Updated 14 Jul 2007
WIRKSWORTH Parish Records 1600-1900
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Unposted. Notice: Huge lump of tufa as lintel, two more as
gateposts. Tufa outhouse on right and perhaps toilet on left.
Fire from right room, 30 panes of glass in large windows.
Margaret Howard of Bonsall writes:
The following is the OS reference for the above taken from my very battered copy of the O.S. 1.25000 First Series, Wirksworth, Sheet SK25:- SK 269.567.
As one is travelling from Cromford westwards along the Via Gellia (after the Bonsall road turns off up the Clatterway) towards the Grange Mill crossroads on which the "Holly Bush" Inn is found, the cottage is sited at road level on the northern side of the Via Gellia, just before the very bad bend below Good Luck mine (on the southern side of the Via Gellia in Middleton parish). Northwards uphill from the cottage is located Dunsley spring, which presumably was used as a water supply to the cottage. This spring runs off the volcanic rock found on Bonsall Leys and was a source of water for Bonsall farmers living on Bonsall Leys.
I understood this cottage to be a game keeper's cottage belonging to the Keys Estate from Cromford, which was sold off from the estate in the late 1980's early 1990's. I had a friend who lives at Elton whose grandfather was the last gamekeeper to occupy with his wife the cottage, they retired to Elton when Tuffa cottage was sold but I don't know their name. Incidently the Via Gellia was the Cromford/Newhaven Turnpike opened in 1804...Margaret
Inhabitants of Tufa Cottage, as listed in the Census, seem to be: 1901:Edward BROOKS | 1891:Edward BROOKS | 1881:William CHARLTON | 1871:William CHARLTON | 1861:William CHARLTON | 1851:William CHARLTON
Some learned words about Via Gellia and Tufa Cottage.
Tufa is a rough, thick, rock-like calcium carbonate deposit that forms by precipitation from bodies of water with a high dissolved calcium content.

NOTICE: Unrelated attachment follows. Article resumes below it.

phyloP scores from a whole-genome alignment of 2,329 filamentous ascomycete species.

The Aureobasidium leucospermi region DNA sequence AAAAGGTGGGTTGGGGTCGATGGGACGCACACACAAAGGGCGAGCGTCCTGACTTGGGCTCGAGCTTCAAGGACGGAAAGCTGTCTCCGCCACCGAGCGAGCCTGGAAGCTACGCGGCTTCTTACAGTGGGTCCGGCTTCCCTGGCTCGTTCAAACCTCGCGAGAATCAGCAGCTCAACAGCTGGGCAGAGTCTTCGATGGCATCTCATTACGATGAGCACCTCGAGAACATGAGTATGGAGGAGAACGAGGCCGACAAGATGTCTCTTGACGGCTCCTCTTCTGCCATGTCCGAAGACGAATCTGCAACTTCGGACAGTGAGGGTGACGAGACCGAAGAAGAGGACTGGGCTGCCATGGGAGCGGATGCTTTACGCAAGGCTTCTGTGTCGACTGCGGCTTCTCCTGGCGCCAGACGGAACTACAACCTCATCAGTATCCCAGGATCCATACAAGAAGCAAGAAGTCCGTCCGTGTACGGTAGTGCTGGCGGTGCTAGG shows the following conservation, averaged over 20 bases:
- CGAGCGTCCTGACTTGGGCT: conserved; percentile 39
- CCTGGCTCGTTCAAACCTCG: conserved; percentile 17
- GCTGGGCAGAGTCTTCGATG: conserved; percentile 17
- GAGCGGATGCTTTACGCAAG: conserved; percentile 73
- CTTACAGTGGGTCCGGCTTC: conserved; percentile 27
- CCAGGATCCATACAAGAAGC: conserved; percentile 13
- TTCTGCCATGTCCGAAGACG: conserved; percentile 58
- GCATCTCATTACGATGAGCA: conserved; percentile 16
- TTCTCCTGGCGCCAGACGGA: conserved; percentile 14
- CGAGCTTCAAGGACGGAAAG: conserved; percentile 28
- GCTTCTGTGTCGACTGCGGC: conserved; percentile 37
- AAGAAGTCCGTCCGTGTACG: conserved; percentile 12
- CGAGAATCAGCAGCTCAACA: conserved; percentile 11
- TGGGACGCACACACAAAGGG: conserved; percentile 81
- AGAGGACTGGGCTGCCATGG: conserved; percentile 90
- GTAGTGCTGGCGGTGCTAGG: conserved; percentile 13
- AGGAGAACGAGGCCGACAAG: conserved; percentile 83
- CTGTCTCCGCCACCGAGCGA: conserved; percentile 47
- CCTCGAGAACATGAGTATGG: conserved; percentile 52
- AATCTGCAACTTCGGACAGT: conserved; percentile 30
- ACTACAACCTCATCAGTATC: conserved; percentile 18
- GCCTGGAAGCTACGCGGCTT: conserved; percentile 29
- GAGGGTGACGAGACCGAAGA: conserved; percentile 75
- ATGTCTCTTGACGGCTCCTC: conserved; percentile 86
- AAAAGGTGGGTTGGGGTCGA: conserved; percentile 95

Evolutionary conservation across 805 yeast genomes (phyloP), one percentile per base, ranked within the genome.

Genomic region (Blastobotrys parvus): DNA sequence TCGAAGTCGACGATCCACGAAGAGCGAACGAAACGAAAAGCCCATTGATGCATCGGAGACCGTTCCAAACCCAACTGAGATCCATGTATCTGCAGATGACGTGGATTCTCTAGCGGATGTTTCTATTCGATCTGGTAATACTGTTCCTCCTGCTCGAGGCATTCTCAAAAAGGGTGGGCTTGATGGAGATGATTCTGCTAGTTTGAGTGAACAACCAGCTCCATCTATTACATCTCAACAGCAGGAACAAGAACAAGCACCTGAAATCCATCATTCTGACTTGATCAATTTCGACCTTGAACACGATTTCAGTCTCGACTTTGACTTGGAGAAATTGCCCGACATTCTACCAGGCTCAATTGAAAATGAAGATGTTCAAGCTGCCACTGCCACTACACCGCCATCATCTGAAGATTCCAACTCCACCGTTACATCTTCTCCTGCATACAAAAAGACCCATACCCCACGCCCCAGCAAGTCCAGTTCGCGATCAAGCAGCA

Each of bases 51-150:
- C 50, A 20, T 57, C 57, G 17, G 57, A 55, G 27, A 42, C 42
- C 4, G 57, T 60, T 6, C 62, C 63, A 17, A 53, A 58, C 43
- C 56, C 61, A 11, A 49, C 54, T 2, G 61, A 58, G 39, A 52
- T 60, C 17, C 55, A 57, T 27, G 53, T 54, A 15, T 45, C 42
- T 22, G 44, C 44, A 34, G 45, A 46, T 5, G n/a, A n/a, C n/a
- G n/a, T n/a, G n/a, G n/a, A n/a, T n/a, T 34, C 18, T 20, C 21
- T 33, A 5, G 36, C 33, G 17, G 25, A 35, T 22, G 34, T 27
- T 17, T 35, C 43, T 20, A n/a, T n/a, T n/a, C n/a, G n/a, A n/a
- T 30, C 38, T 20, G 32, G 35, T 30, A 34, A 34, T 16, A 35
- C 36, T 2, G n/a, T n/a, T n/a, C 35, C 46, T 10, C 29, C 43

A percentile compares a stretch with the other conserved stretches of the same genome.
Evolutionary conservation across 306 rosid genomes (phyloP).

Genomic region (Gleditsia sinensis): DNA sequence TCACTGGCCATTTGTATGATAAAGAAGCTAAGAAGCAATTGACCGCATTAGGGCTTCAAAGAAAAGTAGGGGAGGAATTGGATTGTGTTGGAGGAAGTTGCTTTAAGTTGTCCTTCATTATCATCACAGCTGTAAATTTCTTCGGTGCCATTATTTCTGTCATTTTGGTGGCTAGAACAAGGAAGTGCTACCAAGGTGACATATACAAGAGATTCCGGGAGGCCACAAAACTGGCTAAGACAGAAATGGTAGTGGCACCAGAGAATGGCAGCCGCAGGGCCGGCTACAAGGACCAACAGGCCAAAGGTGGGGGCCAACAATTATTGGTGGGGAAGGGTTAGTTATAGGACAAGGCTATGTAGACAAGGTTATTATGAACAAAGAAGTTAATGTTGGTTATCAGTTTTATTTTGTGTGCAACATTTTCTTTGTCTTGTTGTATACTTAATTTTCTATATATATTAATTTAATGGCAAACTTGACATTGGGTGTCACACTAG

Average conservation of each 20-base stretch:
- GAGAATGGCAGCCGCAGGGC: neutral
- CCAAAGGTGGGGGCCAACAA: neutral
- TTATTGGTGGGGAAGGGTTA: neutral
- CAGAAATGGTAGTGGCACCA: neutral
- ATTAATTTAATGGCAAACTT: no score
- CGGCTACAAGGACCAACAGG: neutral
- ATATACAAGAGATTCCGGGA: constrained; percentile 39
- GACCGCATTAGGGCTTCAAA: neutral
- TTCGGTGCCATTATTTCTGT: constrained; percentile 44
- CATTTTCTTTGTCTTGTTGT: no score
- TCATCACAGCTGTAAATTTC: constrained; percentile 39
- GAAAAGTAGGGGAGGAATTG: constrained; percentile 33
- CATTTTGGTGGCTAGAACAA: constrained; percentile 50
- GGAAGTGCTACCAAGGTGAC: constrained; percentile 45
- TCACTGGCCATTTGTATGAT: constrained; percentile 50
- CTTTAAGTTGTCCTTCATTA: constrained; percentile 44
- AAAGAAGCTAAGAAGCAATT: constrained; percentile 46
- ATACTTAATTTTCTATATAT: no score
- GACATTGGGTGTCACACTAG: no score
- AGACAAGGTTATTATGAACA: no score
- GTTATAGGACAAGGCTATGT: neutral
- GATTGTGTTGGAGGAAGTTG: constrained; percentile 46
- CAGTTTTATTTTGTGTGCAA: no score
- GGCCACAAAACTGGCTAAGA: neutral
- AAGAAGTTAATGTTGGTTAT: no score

(Note that tufa is entirely different from tuff, which is a type of rock consisting of consolidated volcanic ash ejected from vents during a volcanic eruption.)
The road from Grangemill to Cromford was constructed through the Griffe Grange
Valley in the eighteenth century by Philip GELL and given the name Via Gellia,
as a consequence of the "GELLs" alleged Roman descent. The purpose was to
improve access between the family lead mines at Carsington and the Cromford
smelter. Now the valley, as well as the road, is more commonly known as Via
Gellia. Whatever name is used, it is one of the most beautiful valleys in the
county and Lord BYRON could have had it in his mind when he wrote "I assure
you there are things in Derbyshire as noble as in Greece or Switzerland"
Early in the nineteenth century there were seven mills set at different levels up a two mile stretch of the Via Gellia from Cromford. The trade name Vyella originated from the fabric that was once produced at one of the textile mills in the valley. On the steep hillside, where the Bonsall road meets the Via Gellia, a skull, thought to be that of a mammoth, was discovered at the entrance to a cave. Further up the valley the Tufa Cottage is most unusual, being constructed of tufa rock formed from dissolved limestone which has been re-deposited in water.
The continuity of the distinctive limestone plateau scenery of the
White Peak is broken by a few deeply incised dales and by a wider
network of shallower dry valleys. Although the valleys are water-cut
features, most are now dry, providing evidence of a change in climate.
During cold phases of the Ice Age, meltwaters from snowfields cut into the limestone surface forming valley features. When the climate changed, the volume of drainage water reduced and lacked the capacity for valley excavation. What little drainage remained now flows underground through cave and fissure systems, leaving a network of dry valleys.
The Via Gellia is a steep-sided, narrow, wooded valley running eastwards from Grangemill to Cromford. Most of the Via Gellia is a dry valley, although it does carry an ephemeral stream in wet weather. Its curious name 'Via Gellia', is thought to derive from the name of a local landowner, John Gell of Hopton, who first drove a road along the valley floor.
British Geological Survey.
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